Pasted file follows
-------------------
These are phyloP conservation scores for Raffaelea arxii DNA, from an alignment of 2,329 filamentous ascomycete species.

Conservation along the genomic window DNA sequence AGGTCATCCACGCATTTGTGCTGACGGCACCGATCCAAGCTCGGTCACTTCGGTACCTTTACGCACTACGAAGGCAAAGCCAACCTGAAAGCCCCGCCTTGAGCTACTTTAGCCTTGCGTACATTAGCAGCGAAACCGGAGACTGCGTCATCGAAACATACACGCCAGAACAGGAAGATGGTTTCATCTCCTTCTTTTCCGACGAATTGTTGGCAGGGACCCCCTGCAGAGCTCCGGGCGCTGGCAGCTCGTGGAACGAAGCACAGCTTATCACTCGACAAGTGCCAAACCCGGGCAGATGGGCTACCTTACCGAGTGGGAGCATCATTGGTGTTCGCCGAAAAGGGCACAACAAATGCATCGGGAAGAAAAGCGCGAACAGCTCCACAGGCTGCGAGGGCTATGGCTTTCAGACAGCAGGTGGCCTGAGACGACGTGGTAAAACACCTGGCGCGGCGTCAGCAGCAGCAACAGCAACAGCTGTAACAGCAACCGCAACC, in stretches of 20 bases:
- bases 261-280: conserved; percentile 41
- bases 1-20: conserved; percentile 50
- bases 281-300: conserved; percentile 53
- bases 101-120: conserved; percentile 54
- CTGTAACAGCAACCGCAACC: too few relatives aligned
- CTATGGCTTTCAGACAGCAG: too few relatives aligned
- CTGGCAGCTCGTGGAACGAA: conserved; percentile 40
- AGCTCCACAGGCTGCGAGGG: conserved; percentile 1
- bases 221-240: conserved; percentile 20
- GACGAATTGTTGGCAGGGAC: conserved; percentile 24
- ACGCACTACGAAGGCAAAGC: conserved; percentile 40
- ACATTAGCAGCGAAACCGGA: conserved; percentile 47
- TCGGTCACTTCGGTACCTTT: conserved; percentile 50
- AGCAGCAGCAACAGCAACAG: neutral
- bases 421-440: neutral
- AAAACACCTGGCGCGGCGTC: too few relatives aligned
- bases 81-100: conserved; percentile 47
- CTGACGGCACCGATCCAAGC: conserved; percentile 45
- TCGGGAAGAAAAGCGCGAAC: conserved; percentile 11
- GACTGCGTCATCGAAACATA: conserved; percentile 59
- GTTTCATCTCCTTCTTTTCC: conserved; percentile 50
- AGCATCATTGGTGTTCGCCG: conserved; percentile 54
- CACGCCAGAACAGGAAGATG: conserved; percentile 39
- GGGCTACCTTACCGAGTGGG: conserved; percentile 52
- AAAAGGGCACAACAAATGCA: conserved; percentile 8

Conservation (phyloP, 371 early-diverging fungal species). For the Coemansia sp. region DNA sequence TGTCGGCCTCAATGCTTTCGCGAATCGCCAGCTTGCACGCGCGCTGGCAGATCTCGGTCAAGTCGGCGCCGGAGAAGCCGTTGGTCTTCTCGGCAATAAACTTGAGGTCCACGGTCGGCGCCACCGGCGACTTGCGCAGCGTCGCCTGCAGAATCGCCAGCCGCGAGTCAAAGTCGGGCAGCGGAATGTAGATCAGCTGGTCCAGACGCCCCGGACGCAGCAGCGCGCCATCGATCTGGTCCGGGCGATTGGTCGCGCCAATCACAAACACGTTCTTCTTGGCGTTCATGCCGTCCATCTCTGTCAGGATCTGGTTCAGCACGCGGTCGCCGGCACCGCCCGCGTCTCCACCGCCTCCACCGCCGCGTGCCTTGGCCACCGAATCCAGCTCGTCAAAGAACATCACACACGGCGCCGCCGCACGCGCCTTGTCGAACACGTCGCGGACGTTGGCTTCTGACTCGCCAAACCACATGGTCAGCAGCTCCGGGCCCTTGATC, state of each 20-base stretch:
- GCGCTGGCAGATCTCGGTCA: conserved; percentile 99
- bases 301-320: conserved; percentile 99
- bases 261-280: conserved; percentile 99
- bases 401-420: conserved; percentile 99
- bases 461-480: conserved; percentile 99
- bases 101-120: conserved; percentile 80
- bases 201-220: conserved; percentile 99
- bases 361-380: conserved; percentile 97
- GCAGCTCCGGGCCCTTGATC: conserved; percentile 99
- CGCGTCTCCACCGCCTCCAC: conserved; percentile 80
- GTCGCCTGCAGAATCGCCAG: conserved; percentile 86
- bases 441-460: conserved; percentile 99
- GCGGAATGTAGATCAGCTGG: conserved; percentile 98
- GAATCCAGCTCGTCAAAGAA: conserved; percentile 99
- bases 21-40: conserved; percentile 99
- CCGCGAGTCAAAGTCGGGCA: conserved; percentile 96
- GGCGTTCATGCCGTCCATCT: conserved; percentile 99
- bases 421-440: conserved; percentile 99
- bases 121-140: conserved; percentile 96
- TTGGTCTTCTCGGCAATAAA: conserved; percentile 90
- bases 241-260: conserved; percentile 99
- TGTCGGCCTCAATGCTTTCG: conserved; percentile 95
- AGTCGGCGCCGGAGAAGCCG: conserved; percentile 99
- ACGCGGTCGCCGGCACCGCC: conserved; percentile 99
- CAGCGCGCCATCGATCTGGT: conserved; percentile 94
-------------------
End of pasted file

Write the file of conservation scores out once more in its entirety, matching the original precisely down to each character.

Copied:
These are phyloP conservation scores for Raffaelea arxii DNA, from an alignment of 2,329 filamentous ascomycete species.

Conservation along the genomic window DNA sequence AGGTCATCCACGCATTTGTGCTGACGGCACCGATCCAAGCTCGGTCACTTCGGTACCTTTACGCACTACGAAGGCAAAGCCAACCTGAAAGCCCCGCCTTGAGCTACTTTAGCCTTGCGTACATTAGCAGCGAAACCGGAGACTGCGTCATCGAAACATACACGCCAGAACAGGAAGATGGTTTCATCTCCTTCTTTTCCGACGAATTGTTGGCAGGGACCCCCTGCAGAGCTCCGGGCGCTGGCAGCTCGTGGAACGAAGCACAGCTTATCACTCGACAAGTGCCAAACCCGGGCAGATGGGCTACCTTACCGAGTGGGAGCATCATTGGTGTTCGCCGAAAAGGGCACAACAAATGCATCGGGAAGAAAAGCGCGAACAGCTCCACAGGCTGCGAGGGCTATGGCTTTCAGACAGCAGGTGGCCTGAGACGACGTGGTAAAACACCTGGCGCGGCGTCAGCAGCAGCAACAGCAACAGCTGTAACAGCAACCGCAACC, in stretches of 20 bases:
- bases 261-280: conserved; percentile 41
- bases 1-20: conserved; percentile 50
- bases 281-300: conserved; percentile 53
- bases 101-120: conserved; percentile 54
- CTGTAACAGCAACCGCAACC: too few relatives aligned
- CTATGGCTTTCAGACAGCAG: too few relatives aligned
- CTGGCAGCTCGTGGAACGAA: conserved; percentile 40
- AGCTCCACAGGCTGCGAGGG: conserved; percentile 1
- bases 221-240: conserved; percentile 20
- GACGAATTGTTGGCAGGGAC: conserved; percentile 24
- ACGCACTACGAAGGCAAAGC: conserved; percentile 40
- ACATTAGCAGCGAAACCGGA: conserved; percentile 47
- TCGGTCACTTCGGTACCTTT: conserved; percentile 50
- AGCAGCAGCAACAGCAACAG: neutral
- bases 421-440: neutral
- AAAACACCTGGCGCGGCGTC: too few relatives aligned
- bases 81-100: conserved; percentile 47
- CTGACGGCACCGATCCAAGC: conserved; percentile 45
- TCGGGAAGAAAAGCGCGAAC: conserved; percentile 11
- GACTGCGTCATCGAAACATA: conserved; percentile 59
- GTTTCATCTCCTTCTTTTCC: conserved; percentile 50
- AGCATCATTGGTGTTCGCCG: conserved; percentile 54
- CACGCCAGAACAGGAAGATG: conserved; percentile 39
- GGGCTACCTTACCGAGTGGG: conserved; percentile 52
- AAAAGGGCACAACAAATGCA: conserved; percentile 8

Conservation (phyloP, 371 early-diverging fungal species). For the Coemansia sp. region DNA sequence TGTCGGCCTCAATGCTTTCGCGAATCGCCAGCTTGCACGCGCGCTGGCAGATCTCGGTCAAGTCGGCGCCGGAGAAGCCGTTGGTCTTCTCGGCAATAAACTTGAGGTCCACGGTCGGCGCCACCGGCGACTTGCGCAGCGTCGCCTGCAGAATCGCCAGCCGCGAGTCAAAGTCGGGCAGCGGAATGTAGATCAGCTGGTCCAGACGCCCCGGACGCAGCAGCGCGCCATCGATCTGGTCCGGGCGATTGGTCGCGCCAATCACAAACACGTTCTTCTTGGCGTTCATGCCGTCCATCTCTGTCAGGATCTGGTTCAGCACGCGGTCGCCGGCACCGCCCGCGTCTCCACCGCCTCCACCGCCGCGTGCCTTGGCCACCGAATCCAGCTCGTCAAAGAACATCACACACGGCGCCGCCGCACGCGCCTTGTCGAACACGTCGCGGACGTTGGCTTCTGACTCGCCAAACCACATGGTCAGCAGCTCCGGGCCCTTGATC, state of each 20-base stretch:
- GCGCTGGCAGATCTCGGTCA: conserved; percentile 99
- bases 301-320: conserved; percentile 99
- bases 261-280: conserved; percentile 99
- bases 401-420: conserved; percentile 99
- bases 461-480: conserved; percentile 99
- bases 101-120: conserved; percentile 80
- bases 201-220: conserved; percentile 99
- bases 361-380: conserved; percentile 97
- GCAGCTCCGGGCCCTTGATC: conserved; percentile 99
- CGCGTCTCCACCGCCTCCAC: conserved; percentile 80
- GTCGCCTGCAGAATCGCCAG: conserved; percentile 86
- bases 441-460: conserved; percentile 99
- GCGGAATGTAGATCAGCTGG: conserved; percentile 98
- GAATCCAGCTCGTCAAAGAA: conserved; percentile 99
- bases 21-40: conserved; percentile 99
- CCGCGAGTCAAAGTCGGGCA: conserved; percentile 96
- GGCGTTCATGCCGTCCATCT: conserved; percentile 99
- bases 421-440: conserved; percentile 99
- bases 121-140: conserved; percentile 96
- TTGGTCTTCTCGGCAATAAA: conserved; percentile 90
- bases 241-260: conserved; percentile 99
- TGTCGGCCTCAATGCTTTCG: conserved; percentile 95
- AGTCGGCGCCGGAGAAGCCG: conserved; percentile 99
- ACGCGGTCGCCGGCACCGCC: conserved; percentile 99
- CAGCGCGCCATCGATCTGGT: conserved; percentile 94